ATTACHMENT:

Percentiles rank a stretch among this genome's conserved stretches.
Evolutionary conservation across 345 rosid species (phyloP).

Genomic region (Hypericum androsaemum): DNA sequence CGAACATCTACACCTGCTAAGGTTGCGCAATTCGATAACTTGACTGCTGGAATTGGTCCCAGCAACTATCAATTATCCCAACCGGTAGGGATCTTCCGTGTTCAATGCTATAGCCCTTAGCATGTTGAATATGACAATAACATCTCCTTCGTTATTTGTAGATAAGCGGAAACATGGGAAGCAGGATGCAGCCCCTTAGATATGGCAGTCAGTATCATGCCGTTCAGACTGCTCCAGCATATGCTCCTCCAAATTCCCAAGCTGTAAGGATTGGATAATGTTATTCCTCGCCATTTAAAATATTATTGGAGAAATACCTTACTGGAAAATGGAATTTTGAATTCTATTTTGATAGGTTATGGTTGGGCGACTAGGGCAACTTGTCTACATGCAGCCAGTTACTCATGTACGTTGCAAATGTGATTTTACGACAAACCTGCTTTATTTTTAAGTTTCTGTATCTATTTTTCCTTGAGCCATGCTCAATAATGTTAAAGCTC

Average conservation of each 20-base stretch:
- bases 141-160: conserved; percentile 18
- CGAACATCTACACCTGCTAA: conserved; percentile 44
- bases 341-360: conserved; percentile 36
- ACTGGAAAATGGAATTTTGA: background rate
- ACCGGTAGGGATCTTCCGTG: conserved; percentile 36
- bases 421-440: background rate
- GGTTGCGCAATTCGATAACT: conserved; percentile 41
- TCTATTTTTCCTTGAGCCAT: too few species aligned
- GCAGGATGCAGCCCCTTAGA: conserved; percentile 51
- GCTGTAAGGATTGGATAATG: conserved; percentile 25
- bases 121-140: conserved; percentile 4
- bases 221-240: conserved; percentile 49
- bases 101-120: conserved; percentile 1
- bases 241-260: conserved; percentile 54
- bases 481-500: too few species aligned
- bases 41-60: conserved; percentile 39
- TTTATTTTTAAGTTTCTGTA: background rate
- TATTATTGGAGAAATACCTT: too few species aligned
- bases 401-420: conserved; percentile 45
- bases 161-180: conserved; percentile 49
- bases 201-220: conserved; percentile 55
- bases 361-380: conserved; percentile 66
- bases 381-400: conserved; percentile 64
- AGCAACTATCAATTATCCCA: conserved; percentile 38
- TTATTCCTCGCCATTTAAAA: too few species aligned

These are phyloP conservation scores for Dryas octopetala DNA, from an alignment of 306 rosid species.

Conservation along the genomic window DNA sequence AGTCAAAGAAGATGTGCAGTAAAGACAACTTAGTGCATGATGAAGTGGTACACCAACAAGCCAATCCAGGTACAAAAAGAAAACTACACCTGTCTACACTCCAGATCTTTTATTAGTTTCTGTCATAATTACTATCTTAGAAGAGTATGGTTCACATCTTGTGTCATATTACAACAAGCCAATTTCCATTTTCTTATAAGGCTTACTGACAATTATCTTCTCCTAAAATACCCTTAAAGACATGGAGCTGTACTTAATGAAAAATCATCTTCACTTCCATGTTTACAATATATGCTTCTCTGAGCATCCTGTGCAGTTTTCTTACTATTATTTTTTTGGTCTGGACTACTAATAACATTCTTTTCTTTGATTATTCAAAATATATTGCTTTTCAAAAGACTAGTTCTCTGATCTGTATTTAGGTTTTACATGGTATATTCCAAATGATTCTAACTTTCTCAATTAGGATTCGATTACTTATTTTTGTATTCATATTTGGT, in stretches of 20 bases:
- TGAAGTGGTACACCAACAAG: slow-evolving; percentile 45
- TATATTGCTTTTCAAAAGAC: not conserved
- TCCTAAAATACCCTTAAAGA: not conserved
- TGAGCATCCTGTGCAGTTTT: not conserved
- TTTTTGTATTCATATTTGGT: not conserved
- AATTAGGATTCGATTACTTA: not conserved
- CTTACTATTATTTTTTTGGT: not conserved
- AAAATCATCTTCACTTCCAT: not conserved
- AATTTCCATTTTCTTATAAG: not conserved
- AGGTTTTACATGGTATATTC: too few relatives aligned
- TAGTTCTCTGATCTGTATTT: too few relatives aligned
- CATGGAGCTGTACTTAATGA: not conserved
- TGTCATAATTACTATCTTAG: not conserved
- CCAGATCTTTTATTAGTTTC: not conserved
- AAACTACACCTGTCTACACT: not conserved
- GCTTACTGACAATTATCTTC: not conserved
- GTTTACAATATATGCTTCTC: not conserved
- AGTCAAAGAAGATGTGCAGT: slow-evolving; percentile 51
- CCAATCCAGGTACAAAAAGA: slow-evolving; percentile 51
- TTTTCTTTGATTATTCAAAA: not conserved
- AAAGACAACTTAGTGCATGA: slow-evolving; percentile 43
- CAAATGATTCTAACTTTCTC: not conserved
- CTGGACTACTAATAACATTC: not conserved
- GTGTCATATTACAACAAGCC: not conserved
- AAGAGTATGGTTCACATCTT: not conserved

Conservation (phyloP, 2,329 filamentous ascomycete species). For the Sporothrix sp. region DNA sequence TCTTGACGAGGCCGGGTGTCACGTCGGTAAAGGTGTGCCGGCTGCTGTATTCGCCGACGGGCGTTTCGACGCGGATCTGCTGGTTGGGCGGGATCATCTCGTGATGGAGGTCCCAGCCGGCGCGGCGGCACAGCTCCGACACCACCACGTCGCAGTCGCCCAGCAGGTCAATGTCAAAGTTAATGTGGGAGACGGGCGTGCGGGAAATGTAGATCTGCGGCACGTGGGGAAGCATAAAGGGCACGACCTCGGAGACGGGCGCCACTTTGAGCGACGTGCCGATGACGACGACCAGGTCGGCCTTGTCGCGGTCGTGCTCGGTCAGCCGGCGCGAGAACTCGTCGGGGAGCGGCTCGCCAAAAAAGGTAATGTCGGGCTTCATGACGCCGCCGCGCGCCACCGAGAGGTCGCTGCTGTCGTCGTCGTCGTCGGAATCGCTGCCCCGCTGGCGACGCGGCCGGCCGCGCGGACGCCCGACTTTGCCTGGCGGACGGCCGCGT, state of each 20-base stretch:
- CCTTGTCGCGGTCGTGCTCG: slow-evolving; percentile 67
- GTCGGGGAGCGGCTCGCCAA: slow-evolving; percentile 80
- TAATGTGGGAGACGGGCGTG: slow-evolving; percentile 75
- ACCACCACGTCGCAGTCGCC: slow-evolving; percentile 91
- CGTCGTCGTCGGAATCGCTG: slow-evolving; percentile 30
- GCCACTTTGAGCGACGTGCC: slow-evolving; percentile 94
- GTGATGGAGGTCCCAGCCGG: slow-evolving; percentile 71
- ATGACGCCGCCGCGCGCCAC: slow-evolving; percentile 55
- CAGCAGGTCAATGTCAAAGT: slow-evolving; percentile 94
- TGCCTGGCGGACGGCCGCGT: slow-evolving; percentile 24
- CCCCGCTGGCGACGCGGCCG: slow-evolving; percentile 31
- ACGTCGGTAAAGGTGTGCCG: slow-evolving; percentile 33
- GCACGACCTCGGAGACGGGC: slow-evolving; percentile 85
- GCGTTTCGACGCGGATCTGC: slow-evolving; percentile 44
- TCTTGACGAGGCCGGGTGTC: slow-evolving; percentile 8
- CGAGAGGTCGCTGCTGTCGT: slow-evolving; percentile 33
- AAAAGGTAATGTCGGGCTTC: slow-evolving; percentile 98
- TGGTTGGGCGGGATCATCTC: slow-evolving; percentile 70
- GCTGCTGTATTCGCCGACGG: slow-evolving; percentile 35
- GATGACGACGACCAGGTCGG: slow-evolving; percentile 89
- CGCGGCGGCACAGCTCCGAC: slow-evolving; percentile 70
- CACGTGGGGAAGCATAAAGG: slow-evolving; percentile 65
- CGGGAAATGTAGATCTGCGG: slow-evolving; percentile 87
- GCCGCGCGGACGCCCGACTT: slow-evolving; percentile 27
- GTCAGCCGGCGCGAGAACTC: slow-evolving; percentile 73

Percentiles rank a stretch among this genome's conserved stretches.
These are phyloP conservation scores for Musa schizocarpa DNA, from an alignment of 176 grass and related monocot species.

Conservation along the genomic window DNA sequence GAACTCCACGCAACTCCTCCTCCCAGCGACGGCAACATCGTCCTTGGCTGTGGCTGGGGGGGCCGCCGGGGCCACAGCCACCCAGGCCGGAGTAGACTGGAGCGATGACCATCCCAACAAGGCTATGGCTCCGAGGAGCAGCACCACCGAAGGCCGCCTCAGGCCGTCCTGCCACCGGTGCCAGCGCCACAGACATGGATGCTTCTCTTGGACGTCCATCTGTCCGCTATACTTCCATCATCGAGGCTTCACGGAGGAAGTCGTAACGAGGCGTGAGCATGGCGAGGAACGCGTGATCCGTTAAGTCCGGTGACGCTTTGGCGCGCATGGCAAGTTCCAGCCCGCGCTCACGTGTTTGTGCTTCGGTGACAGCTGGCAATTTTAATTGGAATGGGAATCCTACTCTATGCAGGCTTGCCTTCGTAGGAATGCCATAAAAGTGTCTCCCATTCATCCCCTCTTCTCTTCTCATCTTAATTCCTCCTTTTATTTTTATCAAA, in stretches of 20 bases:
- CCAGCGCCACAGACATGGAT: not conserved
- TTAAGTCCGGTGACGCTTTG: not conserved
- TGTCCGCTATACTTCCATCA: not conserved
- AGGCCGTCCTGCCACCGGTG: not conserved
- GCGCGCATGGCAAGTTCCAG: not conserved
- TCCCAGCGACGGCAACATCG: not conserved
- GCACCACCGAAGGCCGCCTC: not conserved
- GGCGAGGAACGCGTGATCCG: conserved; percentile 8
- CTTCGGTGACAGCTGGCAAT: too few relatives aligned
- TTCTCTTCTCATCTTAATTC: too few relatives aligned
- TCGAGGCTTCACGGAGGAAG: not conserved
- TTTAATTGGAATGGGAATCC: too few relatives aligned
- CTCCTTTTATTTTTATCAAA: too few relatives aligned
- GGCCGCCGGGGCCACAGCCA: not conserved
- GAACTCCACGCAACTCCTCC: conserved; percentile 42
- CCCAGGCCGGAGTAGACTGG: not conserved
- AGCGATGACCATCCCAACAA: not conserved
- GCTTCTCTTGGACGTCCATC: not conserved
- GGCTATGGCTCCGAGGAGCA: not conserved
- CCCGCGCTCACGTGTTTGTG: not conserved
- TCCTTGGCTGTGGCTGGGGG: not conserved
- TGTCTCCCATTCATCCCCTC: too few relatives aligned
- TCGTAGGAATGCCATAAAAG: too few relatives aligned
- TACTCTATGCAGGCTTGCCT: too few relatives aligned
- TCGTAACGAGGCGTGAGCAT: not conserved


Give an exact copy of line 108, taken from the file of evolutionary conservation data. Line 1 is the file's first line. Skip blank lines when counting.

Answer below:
- TCGTAGGAATGCCATAAAAG: too few relatives aligned